Friday was probation day for 13 four-legged inmates and a three-legged dog from Lakeland Corrections in Coldwater.
The program was developed between Prison and Refurbished Pets of Southwest Michigan over a decade ago. Even after a year of COVID-19 infections, which were particularly severe in prison, precautions were taken and the training program continued without any problems.
After 10 weeks of training, the dogs were ready to meet their eternal families in Coldwater after being examined for the good of the families and the dogs.
In the parking lot near the RPSM warehouse, everyone turned to see Moose, a Great Dane, step out of the SUV to meet his new parents, Thomas and Kenzie Wooden.
“I’m ready to be a Great Dane mom,” said Kenzie.
The 102-pound puppy bonded with the couple easily. Treats helped as he demonstrated with his simple commands to sit, sit down, and wait.
Her husband’s family has large dogs, including great danes and mastiffs.
RPSM President Michele Frederick said Moose was “a wild man when RPSM took him out of a shelter when he was five months old”. He went to a foster home for five weeks to begin his socialization before joining the Lakeland training program. His feet are bigger than it fits his body, which means he will grow into them.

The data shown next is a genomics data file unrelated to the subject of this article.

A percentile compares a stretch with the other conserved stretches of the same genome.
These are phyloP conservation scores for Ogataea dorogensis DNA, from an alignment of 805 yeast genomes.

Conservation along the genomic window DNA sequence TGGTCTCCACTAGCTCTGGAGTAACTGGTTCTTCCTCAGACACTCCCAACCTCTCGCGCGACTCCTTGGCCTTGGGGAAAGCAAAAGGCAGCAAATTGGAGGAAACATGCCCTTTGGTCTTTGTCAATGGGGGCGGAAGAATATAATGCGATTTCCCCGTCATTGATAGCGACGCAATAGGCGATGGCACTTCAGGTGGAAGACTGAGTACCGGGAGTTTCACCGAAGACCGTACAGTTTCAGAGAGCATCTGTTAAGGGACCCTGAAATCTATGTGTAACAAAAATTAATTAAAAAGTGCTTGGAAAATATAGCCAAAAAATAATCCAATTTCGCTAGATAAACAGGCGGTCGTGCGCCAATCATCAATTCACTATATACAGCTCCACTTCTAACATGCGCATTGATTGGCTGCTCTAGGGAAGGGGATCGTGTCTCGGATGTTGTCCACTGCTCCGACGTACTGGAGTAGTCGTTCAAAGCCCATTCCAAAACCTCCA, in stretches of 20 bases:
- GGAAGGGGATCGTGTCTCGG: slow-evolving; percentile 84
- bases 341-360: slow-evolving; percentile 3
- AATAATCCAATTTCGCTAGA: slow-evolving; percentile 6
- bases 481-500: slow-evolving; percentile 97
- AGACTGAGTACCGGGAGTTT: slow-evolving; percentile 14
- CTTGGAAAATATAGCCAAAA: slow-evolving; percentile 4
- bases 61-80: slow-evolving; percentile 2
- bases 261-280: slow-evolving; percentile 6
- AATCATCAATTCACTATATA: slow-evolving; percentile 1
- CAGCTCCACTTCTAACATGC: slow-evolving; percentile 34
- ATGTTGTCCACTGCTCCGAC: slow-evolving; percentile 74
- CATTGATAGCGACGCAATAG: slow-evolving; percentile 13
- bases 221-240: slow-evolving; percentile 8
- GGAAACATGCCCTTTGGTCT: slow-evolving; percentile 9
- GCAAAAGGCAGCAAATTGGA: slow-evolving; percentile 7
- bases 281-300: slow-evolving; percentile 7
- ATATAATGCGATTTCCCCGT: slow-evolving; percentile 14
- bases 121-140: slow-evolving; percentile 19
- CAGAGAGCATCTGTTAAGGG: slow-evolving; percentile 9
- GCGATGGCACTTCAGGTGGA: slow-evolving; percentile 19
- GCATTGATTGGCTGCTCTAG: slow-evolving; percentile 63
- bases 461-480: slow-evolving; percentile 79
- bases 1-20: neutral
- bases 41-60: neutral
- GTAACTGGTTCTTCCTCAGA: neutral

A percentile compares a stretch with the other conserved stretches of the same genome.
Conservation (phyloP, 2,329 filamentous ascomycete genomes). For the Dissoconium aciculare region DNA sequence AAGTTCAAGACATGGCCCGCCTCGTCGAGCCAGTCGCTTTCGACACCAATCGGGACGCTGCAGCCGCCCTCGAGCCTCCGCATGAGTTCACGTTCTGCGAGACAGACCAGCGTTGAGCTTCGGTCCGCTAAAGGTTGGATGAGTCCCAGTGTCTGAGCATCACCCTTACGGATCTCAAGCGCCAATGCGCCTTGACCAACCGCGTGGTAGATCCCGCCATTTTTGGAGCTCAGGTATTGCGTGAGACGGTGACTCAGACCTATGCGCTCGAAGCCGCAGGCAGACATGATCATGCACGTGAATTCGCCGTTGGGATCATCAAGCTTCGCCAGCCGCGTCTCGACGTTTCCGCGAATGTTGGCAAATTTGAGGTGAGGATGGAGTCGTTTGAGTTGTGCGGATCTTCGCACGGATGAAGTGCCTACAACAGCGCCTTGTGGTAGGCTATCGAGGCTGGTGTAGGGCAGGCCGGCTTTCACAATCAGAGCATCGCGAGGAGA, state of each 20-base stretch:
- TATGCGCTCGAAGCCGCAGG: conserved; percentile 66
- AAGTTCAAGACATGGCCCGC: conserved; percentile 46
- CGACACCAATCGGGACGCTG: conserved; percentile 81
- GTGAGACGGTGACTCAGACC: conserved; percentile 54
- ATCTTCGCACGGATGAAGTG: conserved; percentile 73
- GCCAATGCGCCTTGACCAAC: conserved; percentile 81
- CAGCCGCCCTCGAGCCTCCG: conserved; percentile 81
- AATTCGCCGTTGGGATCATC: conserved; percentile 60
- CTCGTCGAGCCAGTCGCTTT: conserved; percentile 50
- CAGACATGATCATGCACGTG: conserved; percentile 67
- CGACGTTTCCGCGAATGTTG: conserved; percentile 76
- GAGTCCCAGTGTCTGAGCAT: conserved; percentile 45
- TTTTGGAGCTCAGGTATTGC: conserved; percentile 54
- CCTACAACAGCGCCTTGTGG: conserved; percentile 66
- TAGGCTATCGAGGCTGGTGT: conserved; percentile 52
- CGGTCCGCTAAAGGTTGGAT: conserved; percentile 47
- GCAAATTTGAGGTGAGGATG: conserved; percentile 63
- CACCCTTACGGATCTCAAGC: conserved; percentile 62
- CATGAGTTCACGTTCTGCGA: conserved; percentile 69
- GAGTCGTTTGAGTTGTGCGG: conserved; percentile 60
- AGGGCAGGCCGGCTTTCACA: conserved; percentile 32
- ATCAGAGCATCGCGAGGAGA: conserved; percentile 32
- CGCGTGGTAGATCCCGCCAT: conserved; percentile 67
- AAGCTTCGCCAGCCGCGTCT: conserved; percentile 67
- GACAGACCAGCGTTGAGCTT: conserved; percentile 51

The Woodens found moose on the Pet Finder website while searching for a Great Dane.
“The adoption route is the route we wanted to go,” said Kenzie. “We found out about the RPSM program what suits us very well. Fortunately, we were the ones who ended up with him. ”
Moose was so popular in Lakeland and loved by his dog handlers that they paid to have a name tag made for his bed. They sent it along with Moose for the Woodens.
Another dog, Driefuss, in this class, was a mixed breed found in the middle of nowhere and taken to the Elkhart Human Society animal shelter in Indiana.
“He was scared of the world with a broken leg so we decided to help him,” said Frederick. “The leg had to be amputated. He was sent to Lakeland to learn how to handle people and other dogs. “
Shy but lovable, he found a home with a single older man who was perfect for him. When he was released, Driefuss had hardly any problems with humans or other dogs. His only problem came when he tried to lift his sound hind leg to go to the bathroom.
Every dog is provided with a microchip so that it can be returned if it is lost. There is an adoption fee. There are regular veterinary bills as well as discounted fees for special care, which can run into the hundreds for the rescued dogs.
RPSM relies on donations to pay for veterinary supplies, food and other items for the dogs. Gift bags go with the dog, including his towel or “place”. It marks the safe place where it slept every night. So every dog has a familiar smell and objects for its new home.
For more information, visit www.rpsm.org/ or visit the RPSM Facebook page to see the newest group in Lakeland Correction for training, dogs in need of foster care before training or dogs in need of permanent homes search.